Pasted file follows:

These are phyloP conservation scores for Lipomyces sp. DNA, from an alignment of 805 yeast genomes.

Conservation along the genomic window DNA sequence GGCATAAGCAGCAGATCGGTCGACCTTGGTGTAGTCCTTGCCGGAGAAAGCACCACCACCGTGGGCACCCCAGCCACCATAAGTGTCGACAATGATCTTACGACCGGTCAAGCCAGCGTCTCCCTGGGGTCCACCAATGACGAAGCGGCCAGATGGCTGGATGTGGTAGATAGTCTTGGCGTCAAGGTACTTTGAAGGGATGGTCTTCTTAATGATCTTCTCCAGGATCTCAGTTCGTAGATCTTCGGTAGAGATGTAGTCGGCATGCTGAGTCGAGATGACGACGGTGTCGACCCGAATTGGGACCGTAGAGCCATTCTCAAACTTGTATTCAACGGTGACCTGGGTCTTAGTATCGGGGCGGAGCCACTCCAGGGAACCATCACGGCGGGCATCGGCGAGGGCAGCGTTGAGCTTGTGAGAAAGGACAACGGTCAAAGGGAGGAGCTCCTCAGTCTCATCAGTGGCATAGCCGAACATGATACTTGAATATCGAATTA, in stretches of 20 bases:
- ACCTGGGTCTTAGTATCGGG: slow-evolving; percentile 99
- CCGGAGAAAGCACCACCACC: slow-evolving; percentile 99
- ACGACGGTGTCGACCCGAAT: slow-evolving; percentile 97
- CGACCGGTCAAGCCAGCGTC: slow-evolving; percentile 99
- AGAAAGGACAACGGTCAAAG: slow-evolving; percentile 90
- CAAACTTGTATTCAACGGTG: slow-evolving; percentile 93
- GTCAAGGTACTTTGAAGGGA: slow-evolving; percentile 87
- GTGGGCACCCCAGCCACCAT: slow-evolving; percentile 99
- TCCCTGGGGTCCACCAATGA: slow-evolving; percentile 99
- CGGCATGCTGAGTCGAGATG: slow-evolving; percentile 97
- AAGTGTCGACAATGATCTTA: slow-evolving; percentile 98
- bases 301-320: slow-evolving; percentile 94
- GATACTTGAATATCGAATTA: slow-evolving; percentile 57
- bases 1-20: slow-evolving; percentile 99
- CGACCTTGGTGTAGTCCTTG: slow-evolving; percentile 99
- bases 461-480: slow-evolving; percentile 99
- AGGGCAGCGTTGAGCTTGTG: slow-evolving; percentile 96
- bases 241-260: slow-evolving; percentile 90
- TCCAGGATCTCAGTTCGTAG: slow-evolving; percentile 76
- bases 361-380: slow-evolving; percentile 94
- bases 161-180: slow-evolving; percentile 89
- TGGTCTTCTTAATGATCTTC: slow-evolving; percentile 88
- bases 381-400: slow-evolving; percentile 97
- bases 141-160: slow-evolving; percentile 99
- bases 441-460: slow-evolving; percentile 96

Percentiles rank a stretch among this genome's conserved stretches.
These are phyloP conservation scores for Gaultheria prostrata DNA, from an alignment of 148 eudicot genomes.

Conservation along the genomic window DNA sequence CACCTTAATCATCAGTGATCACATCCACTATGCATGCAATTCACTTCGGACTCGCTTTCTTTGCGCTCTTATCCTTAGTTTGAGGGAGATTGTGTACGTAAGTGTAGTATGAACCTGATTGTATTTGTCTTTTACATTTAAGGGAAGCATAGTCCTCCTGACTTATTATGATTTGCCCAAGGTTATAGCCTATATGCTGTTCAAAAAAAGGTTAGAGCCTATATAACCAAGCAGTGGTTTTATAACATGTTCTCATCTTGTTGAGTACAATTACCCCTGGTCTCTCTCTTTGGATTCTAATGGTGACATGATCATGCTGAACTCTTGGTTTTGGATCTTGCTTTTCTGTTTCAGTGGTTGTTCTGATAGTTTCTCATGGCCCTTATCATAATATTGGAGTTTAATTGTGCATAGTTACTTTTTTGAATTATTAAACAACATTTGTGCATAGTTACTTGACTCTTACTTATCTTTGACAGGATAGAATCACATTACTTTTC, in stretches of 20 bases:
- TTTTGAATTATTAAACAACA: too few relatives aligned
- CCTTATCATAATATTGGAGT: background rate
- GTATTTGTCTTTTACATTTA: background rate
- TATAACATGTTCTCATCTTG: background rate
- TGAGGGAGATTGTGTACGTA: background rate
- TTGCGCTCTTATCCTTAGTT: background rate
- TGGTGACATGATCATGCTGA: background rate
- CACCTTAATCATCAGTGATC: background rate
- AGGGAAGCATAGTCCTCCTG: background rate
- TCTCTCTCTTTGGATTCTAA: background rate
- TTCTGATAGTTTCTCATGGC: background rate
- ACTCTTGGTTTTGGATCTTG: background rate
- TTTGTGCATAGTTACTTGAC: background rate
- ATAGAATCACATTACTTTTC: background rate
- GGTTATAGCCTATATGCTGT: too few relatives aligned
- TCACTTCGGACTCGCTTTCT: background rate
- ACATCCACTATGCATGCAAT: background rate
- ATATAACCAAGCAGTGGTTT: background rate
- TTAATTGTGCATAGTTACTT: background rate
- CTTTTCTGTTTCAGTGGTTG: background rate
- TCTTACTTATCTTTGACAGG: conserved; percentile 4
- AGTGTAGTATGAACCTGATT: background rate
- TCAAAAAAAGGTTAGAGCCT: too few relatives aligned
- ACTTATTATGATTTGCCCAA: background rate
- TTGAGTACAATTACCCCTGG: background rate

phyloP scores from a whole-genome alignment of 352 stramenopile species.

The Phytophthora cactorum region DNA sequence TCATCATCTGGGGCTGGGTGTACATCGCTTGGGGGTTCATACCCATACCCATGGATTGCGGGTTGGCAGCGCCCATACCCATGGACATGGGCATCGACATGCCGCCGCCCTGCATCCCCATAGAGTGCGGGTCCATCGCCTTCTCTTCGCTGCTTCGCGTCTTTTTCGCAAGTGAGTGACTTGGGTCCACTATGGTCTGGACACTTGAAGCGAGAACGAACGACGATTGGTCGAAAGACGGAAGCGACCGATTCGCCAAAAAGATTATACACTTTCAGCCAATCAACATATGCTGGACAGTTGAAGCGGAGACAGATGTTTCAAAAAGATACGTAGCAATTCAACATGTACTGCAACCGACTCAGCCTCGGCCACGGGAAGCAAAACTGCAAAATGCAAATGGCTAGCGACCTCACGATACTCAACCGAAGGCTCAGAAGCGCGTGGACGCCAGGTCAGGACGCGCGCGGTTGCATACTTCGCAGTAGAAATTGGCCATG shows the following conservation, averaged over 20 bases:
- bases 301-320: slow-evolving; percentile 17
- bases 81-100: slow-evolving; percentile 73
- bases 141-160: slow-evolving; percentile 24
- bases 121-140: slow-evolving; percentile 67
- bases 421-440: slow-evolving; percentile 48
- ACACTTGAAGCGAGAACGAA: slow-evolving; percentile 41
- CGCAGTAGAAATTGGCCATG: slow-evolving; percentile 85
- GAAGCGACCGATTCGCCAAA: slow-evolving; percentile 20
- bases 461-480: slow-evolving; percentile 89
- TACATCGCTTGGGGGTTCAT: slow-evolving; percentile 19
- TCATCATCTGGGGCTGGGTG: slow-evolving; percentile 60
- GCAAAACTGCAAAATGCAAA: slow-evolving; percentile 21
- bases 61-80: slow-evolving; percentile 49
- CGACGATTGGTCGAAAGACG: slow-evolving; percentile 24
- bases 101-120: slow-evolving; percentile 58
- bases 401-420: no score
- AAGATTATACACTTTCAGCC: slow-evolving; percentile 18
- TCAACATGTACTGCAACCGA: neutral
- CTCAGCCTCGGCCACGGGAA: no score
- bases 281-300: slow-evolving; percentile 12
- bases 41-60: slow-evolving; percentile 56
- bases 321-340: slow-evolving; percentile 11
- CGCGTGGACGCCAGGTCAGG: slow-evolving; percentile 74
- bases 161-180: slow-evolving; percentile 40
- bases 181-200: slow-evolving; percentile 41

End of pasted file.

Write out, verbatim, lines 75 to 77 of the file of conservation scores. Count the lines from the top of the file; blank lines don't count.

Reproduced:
- TCAACATGTACTGCAACCGA: neutral
- CTCAGCCTCGGCCACGGGAA: no score
- bases 281-300: slow-evolving; percentile 12